While editing video, there are several effects you can add to the project to exaggerate, dramatize, or put focus on a specific portion. One popular method to do this is to slow down the footage. Many of the new cameras that are coming out today are able to shoot in higher FPS (frames per second), allowing this technique to be achieved effectively in camera. It might confuse some that shooting more frames per second equals slow motion video, but it's right. When you play the higher FPS clip at an average playable frame rate of 24 FPS, the time line for that clip is extended resulting in slow motion.
With the availability of cameras in mobile phones and the ever-growing presence on social media, a lot more people are taking photos of all sorts of theses. The quality of the cameras have improved over the years, so much so that there has been some professional photoshoots done completely using the camera on their phones.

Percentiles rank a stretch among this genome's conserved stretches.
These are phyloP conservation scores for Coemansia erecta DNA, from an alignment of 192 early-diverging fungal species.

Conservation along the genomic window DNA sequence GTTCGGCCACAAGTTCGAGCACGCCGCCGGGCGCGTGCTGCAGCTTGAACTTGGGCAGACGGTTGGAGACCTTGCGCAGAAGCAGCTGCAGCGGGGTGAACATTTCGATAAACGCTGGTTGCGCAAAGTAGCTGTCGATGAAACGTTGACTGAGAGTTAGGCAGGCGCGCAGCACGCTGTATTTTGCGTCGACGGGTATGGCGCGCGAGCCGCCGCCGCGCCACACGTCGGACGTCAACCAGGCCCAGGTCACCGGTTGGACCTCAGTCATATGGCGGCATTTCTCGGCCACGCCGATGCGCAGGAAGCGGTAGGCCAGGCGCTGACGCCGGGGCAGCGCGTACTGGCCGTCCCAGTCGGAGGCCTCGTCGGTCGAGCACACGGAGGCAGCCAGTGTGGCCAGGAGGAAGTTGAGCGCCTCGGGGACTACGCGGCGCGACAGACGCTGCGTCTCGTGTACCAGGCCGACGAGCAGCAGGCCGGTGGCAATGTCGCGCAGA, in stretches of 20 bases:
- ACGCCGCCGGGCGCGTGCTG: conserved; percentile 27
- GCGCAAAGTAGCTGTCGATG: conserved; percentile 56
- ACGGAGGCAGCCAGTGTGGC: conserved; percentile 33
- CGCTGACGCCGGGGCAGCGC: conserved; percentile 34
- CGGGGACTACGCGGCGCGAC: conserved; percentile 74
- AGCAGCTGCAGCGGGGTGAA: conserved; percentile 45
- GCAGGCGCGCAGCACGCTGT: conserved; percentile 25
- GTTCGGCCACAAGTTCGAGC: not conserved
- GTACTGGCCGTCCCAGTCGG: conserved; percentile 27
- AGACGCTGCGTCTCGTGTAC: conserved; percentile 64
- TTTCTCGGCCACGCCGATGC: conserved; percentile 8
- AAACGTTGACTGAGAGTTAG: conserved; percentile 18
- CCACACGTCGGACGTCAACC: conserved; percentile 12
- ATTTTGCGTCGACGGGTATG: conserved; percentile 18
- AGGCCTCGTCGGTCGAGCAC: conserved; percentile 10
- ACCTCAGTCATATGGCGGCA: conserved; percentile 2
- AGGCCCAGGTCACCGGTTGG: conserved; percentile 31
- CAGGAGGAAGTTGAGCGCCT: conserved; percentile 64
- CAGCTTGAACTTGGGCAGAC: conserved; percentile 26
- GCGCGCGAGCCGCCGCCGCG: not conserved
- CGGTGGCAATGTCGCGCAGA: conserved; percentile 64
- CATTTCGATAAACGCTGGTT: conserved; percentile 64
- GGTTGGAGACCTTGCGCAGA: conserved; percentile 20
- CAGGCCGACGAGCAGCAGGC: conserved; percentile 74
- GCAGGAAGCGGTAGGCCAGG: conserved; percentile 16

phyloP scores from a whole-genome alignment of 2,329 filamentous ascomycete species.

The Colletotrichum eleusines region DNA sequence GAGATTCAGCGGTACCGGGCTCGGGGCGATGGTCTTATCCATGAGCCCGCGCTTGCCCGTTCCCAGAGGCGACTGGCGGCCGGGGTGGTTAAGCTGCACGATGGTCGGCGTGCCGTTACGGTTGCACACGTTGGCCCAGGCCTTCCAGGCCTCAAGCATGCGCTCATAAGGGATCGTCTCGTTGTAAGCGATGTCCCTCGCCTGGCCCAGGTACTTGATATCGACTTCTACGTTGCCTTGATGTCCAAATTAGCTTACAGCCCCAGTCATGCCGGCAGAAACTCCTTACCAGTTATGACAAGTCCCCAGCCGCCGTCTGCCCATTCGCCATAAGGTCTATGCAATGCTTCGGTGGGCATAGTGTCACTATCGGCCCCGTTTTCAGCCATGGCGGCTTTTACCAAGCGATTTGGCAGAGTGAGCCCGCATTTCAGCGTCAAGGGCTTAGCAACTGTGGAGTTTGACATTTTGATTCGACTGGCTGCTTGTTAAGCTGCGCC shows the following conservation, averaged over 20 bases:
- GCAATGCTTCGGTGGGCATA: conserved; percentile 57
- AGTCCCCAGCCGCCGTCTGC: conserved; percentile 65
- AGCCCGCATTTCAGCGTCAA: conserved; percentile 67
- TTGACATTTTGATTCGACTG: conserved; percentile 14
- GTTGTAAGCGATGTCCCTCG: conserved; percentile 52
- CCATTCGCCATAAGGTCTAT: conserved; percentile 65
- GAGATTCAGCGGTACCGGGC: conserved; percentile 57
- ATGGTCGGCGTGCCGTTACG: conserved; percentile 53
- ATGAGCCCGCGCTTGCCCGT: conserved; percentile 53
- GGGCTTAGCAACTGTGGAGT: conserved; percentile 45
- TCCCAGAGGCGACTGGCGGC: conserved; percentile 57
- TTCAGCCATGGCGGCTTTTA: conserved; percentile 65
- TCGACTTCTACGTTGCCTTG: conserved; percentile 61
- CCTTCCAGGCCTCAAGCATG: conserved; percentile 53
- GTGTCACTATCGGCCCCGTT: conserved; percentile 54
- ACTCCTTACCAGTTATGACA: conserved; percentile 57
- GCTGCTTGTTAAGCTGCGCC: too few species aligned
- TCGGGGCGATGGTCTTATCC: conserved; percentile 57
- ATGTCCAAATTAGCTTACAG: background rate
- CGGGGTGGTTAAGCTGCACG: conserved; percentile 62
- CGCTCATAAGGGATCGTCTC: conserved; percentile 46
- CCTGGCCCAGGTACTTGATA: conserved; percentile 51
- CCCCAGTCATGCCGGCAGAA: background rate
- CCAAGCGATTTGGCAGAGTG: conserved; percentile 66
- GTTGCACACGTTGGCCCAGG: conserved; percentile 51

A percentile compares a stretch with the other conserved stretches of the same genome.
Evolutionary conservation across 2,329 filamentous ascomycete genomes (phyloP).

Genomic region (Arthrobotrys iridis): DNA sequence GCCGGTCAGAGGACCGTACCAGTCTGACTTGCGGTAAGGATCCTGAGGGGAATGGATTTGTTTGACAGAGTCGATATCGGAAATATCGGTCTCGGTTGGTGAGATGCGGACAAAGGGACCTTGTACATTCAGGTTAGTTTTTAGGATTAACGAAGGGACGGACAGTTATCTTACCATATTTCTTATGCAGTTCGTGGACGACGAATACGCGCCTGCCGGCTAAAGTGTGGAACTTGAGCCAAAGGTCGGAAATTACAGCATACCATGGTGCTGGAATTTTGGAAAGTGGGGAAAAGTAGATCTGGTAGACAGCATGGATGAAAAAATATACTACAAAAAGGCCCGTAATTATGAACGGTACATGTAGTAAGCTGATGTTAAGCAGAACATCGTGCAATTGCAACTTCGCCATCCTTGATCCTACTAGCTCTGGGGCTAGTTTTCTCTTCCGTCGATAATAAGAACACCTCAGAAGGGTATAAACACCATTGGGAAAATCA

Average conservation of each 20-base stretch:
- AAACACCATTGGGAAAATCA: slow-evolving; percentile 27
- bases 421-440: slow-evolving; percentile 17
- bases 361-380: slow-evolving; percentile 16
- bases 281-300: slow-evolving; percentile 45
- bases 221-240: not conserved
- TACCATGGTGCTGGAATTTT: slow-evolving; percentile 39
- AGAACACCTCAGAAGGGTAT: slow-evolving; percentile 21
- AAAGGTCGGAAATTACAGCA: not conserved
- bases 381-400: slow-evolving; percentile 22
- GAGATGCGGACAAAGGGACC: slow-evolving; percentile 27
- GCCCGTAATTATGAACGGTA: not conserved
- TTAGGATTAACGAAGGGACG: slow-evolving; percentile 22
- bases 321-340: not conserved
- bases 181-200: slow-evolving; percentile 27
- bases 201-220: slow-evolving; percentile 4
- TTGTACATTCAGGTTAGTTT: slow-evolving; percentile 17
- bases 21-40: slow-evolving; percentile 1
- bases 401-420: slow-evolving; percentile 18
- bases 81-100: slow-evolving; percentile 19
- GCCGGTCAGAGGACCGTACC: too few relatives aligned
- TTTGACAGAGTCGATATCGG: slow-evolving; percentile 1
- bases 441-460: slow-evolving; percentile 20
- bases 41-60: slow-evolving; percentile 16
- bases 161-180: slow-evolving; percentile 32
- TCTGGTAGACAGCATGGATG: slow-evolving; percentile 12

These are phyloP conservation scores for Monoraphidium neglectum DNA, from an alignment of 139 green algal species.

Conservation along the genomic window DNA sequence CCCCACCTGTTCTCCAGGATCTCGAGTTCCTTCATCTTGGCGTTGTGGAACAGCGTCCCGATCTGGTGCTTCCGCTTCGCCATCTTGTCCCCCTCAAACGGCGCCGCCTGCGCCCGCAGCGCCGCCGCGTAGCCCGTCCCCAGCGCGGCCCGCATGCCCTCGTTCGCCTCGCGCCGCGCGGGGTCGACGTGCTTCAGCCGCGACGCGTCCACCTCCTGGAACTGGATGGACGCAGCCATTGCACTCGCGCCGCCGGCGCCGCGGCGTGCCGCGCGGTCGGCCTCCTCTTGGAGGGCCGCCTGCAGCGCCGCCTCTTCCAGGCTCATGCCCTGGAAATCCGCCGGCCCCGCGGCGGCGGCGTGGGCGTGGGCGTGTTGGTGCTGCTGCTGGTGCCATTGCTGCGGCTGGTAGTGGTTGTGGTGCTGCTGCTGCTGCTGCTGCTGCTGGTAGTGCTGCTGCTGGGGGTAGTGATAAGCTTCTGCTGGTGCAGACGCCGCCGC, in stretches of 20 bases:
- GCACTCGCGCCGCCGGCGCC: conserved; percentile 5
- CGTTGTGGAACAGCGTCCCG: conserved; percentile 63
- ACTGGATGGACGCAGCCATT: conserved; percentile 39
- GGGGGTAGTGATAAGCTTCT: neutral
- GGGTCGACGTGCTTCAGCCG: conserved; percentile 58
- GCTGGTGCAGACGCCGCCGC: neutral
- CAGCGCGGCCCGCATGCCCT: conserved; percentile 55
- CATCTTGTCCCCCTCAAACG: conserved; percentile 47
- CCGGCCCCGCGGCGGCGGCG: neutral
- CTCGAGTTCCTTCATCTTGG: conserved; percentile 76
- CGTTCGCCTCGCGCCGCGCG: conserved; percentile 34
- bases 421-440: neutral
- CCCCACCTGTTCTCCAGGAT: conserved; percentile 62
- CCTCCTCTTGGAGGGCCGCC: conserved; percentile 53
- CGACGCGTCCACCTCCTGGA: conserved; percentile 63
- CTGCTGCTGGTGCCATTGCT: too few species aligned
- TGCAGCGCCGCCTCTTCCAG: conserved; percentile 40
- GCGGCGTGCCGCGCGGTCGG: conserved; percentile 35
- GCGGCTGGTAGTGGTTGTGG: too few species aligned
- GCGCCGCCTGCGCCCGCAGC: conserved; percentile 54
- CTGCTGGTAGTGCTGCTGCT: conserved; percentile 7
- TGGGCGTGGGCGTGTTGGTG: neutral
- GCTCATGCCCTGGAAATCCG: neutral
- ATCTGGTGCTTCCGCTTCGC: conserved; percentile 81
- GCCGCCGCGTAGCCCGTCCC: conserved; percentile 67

I previously wrote about Benjamin Von Wong's latest project with Sarah Jane in the Blue Mountains of Australia. Benjamin’s portion was just half of the project set up by Karen Alsop. She invited Benjamin to join in on some friendly competition. While her approach and style was different, there was still some amazing images created out of this cooperative project.
Shooting suspended objects in your images can be done a few different ways, from the use of Photoshop to the simple and effective use of wire or fishing line. My first instinct would be to grab clear fishing line. Not having done any work with fishing line in suspending objects, I would not even have thought about getting brown or even a greenish tint line to use in the set, as Jay P. Morgan from The Slanted Lens packs in his fishing line kit box for various projects and scenes. In this video, he shares all his tips on this approach, including how he decides to use a certain color based on the background.